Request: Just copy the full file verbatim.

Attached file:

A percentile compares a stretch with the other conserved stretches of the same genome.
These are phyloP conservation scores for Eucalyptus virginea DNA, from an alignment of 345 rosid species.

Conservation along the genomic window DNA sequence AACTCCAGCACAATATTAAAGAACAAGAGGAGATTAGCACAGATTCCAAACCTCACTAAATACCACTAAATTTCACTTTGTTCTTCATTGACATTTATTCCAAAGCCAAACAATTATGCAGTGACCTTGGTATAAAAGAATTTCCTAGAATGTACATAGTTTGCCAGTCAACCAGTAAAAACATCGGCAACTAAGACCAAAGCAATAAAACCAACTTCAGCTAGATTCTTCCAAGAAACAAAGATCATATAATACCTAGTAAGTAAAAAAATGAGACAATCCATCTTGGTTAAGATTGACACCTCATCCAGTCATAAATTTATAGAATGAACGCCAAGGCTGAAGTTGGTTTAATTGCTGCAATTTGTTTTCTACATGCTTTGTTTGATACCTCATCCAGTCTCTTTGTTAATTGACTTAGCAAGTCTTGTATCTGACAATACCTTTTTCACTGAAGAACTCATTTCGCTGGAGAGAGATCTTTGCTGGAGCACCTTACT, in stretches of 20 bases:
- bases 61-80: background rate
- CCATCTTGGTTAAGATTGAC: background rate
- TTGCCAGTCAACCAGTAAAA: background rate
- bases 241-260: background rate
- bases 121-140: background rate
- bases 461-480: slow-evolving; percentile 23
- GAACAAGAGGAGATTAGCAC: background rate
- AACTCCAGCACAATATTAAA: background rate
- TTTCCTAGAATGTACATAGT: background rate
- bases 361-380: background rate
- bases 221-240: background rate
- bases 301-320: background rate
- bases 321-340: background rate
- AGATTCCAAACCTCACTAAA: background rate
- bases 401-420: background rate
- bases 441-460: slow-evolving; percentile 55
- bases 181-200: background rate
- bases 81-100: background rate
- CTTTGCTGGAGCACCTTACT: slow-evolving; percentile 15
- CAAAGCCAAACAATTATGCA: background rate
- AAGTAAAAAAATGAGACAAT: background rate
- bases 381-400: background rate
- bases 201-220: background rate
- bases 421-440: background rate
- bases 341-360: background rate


A percentile compares a stretch with the other conserved stretches of the same genome.
These are phyloP conservation scores for Eucalyptus virginea DNA, from an alignment of 345 rosid species.

Conservation along the genomic window DNA sequence AACTCCAGCACAATATTAAAGAACAAGAGGAGATTAGCACAGATTCCAAACCTCACTAAATACCACTAAATTTCACTTTGTTCTTCATTGACATTTATTCCAAAGCCAAACAATTATGCAGTGACCTTGGTATAAAAGAATTTCCTAGAATGTACATAGTTTGCCAGTCAACCAGTAAAAACATCGGCAACTAAGACCAAAGCAATAAAACCAACTTCAGCTAGATTCTTCCAAGAAACAAAGATCATATAATACCTAGTAAGTAAAAAAATGAGACAATCCATCTTGGTTAAGATTGACACCTCATCCAGTCATAAATTTATAGAATGAACGCCAAGGCTGAAGTTGGTTTAATTGCTGCAATTTGTTTTCTACATGCTTTGTTTGATACCTCATCCAGTCTCTTTGTTAATTGACTTAGCAAGTCTTGTATCTGACAATACCTTTTTCACTGAAGAACTCATTTCGCTGGAGAGAGATCTTTGCTGGAGCACCTTACT, in stretches of 20 bases:
- bases 61-80: background rate
- CCATCTTGGTTAAGATTGAC: background rate
- TTGCCAGTCAACCAGTAAAA: background rate
- bases 241-260: background rate
- bases 121-140: background rate
- bases 461-480: slow-evolving; percentile 23
- GAACAAGAGGAGATTAGCAC: background rate
- AACTCCAGCACAATATTAAA: background rate
- TTTCCTAGAATGTACATAGT: background rate
- bases 361-380: background rate
- bases 221-240: background rate
- bases 301-320: background rate
- bases 321-340: background rate
- AGATTCCAAACCTCACTAAA: background rate
- bases 401-420: background rate
- bases 441-460: slow-evolving; percentile 55
- bases 181-200: background rate
- bases 81-100: background rate
- CTTTGCTGGAGCACCTTACT: slow-evolving; percentile 15
- CAAAGCCAAACAATTATGCA: background rate
- AAGTAAAAAAATGAGACAAT: background rate
- bases 381-400: background rate
- bases 201-220: background rate
- bases 421-440: background rate
- bases 341-360: background rate